Radek Koncewicz
11:47 PM ET (US)
From the sound of it, it seems like you guys think that the print book is already on its way out the door. I personally don't hold too many romantic feelings towards ink on paper, but many people do, and like Charlie mentioned, good e-book readers a while away.

Of course that doesn't mean the current state of affairs couldn't be improved. Robert J. Sawyer briefly mentioned an intriguing possiblity in his _Flashforward_ novel that I keep bringing up whenever I get the chance: print-on-demand bookstores.

Robert basically described a large Canadian bookstore chain completely changing its image, turning itself into a cafe/lounge area with very few actual pre-printed books available on the stands. The majority of the store's books were individually created and sold via a simple printing/binding machine connected to a data server that held books. A customer would select a book, pay for it, browse some magazines/catalogues or drink some caffe lattes while it printed, and voila, a few minutes later and a brand new paperback would be resting on their lap.

Now this wouldn't necesserily have to completely disturb the current publisher/distributor relationship; hard-cover encyclopedias, large atlases, children's pop-up books and guaranteed best-sellers would still fill the bookshelves via external suppliers. But the casual paperback, oh man, it could go through a veritable renaissance!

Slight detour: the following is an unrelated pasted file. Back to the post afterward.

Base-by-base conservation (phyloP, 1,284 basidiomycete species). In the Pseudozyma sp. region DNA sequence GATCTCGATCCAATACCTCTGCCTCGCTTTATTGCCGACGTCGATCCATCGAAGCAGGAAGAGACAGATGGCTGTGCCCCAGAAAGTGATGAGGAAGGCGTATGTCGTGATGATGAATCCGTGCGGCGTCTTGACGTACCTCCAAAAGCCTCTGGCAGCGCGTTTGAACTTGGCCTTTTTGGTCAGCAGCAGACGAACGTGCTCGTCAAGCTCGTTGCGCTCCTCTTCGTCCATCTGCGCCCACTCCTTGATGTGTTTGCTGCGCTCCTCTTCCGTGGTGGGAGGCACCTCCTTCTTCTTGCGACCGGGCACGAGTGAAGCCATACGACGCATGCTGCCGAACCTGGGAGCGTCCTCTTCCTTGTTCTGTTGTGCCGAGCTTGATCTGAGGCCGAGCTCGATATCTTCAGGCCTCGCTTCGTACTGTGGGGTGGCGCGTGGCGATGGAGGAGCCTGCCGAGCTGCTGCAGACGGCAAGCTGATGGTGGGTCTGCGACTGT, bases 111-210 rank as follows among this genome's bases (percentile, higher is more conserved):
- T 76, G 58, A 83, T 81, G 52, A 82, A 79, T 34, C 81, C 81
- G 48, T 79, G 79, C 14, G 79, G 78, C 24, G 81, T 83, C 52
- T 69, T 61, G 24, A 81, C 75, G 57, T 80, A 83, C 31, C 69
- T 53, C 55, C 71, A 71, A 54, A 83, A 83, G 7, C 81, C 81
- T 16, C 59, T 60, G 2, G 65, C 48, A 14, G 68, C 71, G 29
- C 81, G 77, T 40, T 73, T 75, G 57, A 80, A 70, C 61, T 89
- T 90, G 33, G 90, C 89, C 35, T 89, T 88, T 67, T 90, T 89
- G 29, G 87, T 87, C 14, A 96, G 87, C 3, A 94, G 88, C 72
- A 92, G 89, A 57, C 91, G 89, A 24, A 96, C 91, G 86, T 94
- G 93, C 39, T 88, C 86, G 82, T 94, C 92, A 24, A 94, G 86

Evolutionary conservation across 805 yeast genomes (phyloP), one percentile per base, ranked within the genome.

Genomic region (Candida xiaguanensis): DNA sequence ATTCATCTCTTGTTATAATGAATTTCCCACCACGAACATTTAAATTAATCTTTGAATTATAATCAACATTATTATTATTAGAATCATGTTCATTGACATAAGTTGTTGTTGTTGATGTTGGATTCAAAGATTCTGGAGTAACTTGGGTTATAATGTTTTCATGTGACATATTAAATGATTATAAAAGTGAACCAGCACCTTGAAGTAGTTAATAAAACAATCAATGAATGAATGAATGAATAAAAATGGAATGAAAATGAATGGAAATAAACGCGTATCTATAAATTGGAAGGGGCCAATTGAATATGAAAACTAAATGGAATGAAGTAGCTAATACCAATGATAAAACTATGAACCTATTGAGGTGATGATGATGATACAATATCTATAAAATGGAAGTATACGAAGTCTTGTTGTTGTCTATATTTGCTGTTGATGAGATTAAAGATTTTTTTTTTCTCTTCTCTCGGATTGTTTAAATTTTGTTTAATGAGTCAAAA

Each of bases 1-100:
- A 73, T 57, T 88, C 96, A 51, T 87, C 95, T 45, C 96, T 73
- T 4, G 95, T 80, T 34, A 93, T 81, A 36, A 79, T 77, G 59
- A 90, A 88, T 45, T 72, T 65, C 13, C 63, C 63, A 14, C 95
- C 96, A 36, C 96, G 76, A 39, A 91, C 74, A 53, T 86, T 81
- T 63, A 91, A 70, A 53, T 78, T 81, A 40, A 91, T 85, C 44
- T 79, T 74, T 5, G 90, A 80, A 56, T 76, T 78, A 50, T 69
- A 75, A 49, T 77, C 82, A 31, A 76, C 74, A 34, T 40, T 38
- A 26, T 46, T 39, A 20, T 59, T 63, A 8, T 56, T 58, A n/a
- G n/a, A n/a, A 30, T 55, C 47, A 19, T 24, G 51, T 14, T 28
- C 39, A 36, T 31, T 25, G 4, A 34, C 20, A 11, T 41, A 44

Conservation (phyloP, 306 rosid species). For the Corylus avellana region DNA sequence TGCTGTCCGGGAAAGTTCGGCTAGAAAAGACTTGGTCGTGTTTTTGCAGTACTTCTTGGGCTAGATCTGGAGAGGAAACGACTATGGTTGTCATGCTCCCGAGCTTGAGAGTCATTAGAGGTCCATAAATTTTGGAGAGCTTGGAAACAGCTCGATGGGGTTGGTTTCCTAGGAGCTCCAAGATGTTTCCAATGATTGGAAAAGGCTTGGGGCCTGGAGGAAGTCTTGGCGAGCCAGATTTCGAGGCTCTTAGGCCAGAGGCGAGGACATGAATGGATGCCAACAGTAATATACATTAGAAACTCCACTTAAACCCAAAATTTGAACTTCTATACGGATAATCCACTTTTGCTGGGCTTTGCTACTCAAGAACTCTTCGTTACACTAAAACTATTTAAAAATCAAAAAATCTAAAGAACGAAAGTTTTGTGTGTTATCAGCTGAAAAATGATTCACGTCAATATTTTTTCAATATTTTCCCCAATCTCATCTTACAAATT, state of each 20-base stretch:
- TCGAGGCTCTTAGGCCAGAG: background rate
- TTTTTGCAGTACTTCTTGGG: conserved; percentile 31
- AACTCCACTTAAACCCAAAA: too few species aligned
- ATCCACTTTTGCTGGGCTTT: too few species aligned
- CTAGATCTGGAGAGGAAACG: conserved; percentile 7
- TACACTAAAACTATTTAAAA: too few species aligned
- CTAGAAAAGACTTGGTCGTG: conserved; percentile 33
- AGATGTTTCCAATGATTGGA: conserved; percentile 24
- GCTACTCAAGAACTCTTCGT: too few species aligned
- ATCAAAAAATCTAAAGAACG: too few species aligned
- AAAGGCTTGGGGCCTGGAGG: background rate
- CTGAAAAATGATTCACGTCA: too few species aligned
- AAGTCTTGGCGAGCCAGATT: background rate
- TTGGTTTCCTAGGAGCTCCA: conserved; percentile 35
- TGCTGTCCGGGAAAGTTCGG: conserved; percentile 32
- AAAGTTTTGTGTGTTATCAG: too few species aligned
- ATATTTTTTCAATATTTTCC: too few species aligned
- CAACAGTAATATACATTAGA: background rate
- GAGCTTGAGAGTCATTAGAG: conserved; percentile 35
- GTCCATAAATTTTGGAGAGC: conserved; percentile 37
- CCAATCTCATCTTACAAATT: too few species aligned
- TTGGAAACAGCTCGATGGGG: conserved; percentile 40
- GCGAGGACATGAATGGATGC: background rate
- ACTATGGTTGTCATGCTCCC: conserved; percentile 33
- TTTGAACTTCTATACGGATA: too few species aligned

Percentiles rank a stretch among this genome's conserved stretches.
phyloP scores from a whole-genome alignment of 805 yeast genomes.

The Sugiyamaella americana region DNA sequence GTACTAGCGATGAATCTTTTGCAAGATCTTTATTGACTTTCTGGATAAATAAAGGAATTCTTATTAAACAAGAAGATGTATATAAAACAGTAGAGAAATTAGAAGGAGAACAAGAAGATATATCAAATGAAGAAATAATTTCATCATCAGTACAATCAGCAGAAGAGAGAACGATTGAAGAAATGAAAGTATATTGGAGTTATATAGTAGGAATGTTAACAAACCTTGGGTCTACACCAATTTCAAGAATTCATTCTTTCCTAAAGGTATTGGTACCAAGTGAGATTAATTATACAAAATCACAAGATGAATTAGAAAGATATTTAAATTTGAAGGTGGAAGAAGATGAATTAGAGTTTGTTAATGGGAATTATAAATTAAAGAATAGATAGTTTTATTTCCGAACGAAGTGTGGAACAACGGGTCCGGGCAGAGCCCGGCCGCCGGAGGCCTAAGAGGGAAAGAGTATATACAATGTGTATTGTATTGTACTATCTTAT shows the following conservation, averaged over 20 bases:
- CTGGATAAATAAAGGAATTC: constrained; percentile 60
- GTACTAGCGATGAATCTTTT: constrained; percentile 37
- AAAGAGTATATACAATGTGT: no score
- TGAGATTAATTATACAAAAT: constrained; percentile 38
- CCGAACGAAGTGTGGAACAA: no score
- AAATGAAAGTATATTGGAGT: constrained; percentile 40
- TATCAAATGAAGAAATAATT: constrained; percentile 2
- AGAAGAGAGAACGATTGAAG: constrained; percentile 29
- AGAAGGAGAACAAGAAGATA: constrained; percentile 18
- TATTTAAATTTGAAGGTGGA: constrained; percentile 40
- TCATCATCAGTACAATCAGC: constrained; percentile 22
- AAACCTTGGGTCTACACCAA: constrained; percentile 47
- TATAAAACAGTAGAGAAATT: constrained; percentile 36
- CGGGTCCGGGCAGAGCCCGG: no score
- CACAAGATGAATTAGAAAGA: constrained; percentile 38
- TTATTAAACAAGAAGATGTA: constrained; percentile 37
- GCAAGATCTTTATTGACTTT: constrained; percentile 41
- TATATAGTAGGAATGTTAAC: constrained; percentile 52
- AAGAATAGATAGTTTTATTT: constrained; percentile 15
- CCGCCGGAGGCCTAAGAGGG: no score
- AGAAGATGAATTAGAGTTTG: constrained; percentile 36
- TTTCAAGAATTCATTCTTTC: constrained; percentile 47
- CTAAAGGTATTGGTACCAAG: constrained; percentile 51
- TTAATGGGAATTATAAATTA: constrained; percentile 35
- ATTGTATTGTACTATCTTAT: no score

Aside from the two most obvious advantages of such an approach--i.e. the almost complete removal of both the middleman and inventory-management--a lot of other great perks could materialize: cheaper prices (for a product that's already fairly cheap), no worries about a book ever being sold-out, in-store Amazon.com-style browsing that would include intuitive algorithms suggesting related books/writers, more lax publishing procedures for aspiring writers (publishers wouldn't be so reluctant to risk publishing something new because the number of books sold would always equal the number of books printed), potentially higher payouts for everyone involved (on account of all the money print-on-demand would save, plus the expansion of the market through chic, new coffee-houses that would promote reading as being cool and totally back in), instant access to statistics such as who is buying what book and where (which would be just a neat thing for the public to view, but would prove much more vital to publishers and authors for the obvious reasons), and many, many more.